A Quiet Place

Things seem quieter now, right?

Having the out-of-the-house distractions go away at first was difficult. We are used to having noise around us. If you are like me, prior to the pandemic having the house be quiet — no sounds coming from from kids, my screens making noise, or the sounds of running, playing or arguing — felt good for a little bit, but inevitably the silence would turn to discomfort. I’d get a feeling I was wasting time and should be doing something. If I was doing something I would be making and/or hearing noise. Cue the tv or radio coming on (at a minimum). Hearing noise would calm me.

But now there is a lot less noise all the time — less traffic on the street, no groups of people gathering, no sounds of sports being played, or the kids running around outside with their friends — part of it makes me long for the past, but I’m hopeful for the future and know the noises will return eventually.

I’m trying to really embrace the quiet. When I talk to parenting groups it’s one of the tools I recommend — making quiet time for inward reflection. To inquire within yourself how are you doing and what do you need. It’s a great opportunity to just listen and see how your mind responds. When I do this I’m often surprised by what I hear — you need a hug, you need a break, you need to hear it’s going to be okay. I feel better once I can identify my need(s) and acknowledge getting them addressed (my husband and youngest son are always willing to give good hugs; my kids can help in the house and yard or cook a meal; my husband is always there to tell me it’s going to be okay). If something comes up they can’t address, I seek out others for what I need — talking to my girlfriends to keep those connections going, checking in on my parents to make sure they are okay, etc.

While it being more quiet may make you uncomfortable I’d encourage you to lean into it and see what ahas you have around how you are doing and what you need.

How are you caring for yourself, so you can better care for your family, during this time?

I’ll be taking next Sunday off to celebrate the holiday.

Holiday Cards

Dear Friend,

I hope this card finds you well. Another year has flown by again…

Holiday cards are nice to receive, right? I love getting cards from friends. I really enjoy getting holiday cards from friends, particularly those I haven’t seen in a while or do not speak to on a regular basis, that include details about what they’ve been up to the last year. It seems like getting details lessens every year.

I can certainly appreciate how busy everyone is. There always seems to be something to do: get your child some place, get yourself some place, pick up something, drop off something, make something, do something. The list of ‘to-dos’ seems endless. Getting holiday cards done can seem like one more ‘to-do’ on a very long list.

I appreciate the effort and the thought of being included on friend’s mailing list, but oh, how I miss details of what is going on in our friends lives when they are not included. I know there are many reasons why people don’t do this:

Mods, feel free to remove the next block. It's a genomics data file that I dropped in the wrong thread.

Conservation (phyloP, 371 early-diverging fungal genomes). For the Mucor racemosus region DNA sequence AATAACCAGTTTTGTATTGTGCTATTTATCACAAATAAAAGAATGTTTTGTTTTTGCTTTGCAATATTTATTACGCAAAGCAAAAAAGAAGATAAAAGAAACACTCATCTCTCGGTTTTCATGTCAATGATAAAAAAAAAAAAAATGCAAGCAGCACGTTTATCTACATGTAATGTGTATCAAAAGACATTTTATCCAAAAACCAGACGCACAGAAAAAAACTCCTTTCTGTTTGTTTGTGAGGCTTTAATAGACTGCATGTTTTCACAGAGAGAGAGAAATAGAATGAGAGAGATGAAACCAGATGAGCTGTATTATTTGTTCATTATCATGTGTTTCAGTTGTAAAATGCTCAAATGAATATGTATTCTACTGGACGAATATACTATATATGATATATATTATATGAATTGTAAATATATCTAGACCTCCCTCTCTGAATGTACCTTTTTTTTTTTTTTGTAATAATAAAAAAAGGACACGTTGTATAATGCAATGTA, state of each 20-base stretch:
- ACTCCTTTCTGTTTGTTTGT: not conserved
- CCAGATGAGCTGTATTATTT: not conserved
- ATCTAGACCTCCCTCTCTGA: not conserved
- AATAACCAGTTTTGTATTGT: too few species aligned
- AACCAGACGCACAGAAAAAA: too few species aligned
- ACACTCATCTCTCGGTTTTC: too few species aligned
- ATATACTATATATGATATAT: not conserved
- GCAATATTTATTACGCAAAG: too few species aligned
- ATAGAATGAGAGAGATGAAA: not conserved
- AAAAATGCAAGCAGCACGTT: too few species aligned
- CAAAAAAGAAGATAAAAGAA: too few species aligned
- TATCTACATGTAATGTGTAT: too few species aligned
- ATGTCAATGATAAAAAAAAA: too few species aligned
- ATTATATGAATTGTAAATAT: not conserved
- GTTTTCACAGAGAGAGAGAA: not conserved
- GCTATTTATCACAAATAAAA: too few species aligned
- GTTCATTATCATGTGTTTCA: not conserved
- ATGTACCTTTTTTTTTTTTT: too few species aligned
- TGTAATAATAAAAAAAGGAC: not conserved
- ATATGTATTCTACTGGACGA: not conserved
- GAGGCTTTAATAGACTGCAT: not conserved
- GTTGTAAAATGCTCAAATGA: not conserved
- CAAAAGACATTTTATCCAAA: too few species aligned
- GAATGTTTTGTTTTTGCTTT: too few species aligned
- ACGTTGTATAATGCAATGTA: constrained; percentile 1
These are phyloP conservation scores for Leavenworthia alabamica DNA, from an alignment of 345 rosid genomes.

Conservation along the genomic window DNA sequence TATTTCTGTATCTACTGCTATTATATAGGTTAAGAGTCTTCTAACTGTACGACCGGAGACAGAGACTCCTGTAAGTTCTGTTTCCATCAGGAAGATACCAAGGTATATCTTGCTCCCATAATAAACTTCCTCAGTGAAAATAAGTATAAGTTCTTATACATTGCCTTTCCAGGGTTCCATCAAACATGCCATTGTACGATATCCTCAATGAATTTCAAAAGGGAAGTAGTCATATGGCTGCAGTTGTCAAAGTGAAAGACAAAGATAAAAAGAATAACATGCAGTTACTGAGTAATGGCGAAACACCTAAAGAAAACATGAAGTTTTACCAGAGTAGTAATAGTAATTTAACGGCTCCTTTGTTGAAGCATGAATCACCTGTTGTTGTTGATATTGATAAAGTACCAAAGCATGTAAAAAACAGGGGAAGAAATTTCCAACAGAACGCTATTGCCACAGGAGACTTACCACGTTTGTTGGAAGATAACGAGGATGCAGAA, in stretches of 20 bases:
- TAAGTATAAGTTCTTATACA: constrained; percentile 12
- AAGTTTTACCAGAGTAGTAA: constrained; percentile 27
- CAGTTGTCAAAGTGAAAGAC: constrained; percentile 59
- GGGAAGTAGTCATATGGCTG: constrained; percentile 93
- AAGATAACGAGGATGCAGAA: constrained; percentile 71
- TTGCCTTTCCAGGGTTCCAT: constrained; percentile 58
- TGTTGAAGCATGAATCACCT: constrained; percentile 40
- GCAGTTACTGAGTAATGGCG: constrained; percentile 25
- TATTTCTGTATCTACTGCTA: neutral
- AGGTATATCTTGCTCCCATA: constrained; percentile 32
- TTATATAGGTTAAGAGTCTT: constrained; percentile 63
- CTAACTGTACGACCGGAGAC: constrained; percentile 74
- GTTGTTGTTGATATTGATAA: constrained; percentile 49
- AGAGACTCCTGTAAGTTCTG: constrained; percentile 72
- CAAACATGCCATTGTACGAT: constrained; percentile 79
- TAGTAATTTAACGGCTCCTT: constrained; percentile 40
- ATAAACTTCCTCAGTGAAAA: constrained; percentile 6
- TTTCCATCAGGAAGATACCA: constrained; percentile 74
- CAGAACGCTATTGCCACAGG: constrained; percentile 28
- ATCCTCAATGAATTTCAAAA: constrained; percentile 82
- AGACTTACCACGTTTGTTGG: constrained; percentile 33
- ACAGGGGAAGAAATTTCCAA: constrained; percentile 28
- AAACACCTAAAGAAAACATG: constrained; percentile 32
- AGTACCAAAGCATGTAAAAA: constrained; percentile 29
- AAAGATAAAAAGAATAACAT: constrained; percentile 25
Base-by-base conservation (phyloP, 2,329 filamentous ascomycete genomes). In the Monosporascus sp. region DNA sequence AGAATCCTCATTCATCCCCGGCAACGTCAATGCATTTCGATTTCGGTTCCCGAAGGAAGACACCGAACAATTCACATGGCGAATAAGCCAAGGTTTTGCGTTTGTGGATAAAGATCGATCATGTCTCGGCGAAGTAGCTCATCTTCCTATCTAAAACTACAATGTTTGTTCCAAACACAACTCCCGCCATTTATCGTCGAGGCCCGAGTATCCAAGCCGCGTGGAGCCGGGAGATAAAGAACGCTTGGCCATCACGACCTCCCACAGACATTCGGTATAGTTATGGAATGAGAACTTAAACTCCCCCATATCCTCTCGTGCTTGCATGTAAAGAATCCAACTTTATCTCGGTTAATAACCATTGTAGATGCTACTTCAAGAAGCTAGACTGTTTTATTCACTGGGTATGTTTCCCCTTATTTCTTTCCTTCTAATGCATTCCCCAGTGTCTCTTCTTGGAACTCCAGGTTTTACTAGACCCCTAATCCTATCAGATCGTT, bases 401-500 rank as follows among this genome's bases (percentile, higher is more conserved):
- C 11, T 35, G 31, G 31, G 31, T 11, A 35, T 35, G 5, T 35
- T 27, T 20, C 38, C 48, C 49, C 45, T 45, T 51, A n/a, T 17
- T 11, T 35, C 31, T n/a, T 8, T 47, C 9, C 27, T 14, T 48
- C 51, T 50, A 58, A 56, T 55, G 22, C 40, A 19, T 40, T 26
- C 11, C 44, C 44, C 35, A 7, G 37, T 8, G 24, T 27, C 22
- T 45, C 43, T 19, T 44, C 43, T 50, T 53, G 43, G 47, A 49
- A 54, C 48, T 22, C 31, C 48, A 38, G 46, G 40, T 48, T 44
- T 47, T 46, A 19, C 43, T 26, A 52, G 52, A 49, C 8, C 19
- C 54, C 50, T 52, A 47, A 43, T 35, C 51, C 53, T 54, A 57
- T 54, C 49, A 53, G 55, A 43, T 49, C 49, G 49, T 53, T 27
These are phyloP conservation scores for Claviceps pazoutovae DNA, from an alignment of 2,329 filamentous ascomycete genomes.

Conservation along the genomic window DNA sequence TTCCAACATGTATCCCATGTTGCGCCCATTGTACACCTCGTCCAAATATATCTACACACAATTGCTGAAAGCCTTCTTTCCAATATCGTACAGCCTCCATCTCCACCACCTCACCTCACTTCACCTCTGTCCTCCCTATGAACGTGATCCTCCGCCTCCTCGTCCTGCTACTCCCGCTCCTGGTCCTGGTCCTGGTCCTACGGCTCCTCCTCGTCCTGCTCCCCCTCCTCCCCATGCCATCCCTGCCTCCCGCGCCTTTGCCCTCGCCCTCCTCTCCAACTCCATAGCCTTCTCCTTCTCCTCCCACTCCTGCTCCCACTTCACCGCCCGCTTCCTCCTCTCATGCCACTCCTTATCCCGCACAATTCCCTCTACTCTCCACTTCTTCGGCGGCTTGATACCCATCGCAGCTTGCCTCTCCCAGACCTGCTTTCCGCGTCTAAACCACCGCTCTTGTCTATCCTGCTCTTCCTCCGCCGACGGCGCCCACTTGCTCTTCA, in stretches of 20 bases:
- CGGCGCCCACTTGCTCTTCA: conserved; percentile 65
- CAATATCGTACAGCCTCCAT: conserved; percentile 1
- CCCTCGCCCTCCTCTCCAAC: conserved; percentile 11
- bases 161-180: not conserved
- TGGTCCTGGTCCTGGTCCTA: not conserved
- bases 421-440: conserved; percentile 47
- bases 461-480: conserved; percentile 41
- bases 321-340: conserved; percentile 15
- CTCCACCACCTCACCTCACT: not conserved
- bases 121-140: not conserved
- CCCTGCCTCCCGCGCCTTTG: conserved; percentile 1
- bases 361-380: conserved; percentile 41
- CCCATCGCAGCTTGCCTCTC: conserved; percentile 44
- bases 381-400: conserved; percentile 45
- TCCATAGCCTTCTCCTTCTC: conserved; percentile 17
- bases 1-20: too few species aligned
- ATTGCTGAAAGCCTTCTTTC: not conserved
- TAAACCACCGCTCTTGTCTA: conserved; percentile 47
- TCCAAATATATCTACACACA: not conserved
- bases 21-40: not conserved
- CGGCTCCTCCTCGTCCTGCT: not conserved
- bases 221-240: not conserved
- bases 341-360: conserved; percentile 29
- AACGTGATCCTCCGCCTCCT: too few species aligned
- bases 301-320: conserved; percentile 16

• They don’t want to be seen as bragging (most letters include highlights vs. low lights — you see more “we took a trip to Hawaii” vs. “Jimmy’s failing math and we’re super stressed about it.” right?),
  • They don’t think others are that interested in what’s going on with them (we are, we really are), or
  • They don’t have the energy to sit down to write the letter–there is just too much to get done, and this isn’t high on the list (we can all relate to this).

Writing a letter, for my husband and I, is a good way for us to pause and reflect on the past 12 months. We are often in awe of all that has occurred–good and bad, and what we look forward to in the New Year. It feels like by capturing our experiences on paper, we’re somehow permanently entering them into our family time capsule (which is made up solely of our memory, and what we capture in pictures, and on paper). The letter is a brief snapshot in time of our family history, that without writing down on paper, we’d too easily forget. When we finish our letter, I normally experience a range of emotions from grateful to sad: grateful we made it through another year and we are all healthy, and sad that precious time has passed.

A friend, this year, sent a simple fold out card with pictures of her kids and family. While it could have stopped there, she made the card even more special by adding text over each child’s picture with what everyone was grateful for. It gave me a quick sense of what the kids were into (grateful for certain toys, or their pets, friends, etc.), and that they were doing okay (when you share that you are grateful, it tells me that things must be pretty okay…it’s difficult to be grateful when you are in a low spot or something terrible has happened).

She shared those details I crave. I really appreciated it.

How do you stay connected with others? What types of cards do you like to send, and receive?

I want to wish everyone safe and happy holidays. I will be taking time off and will return in January.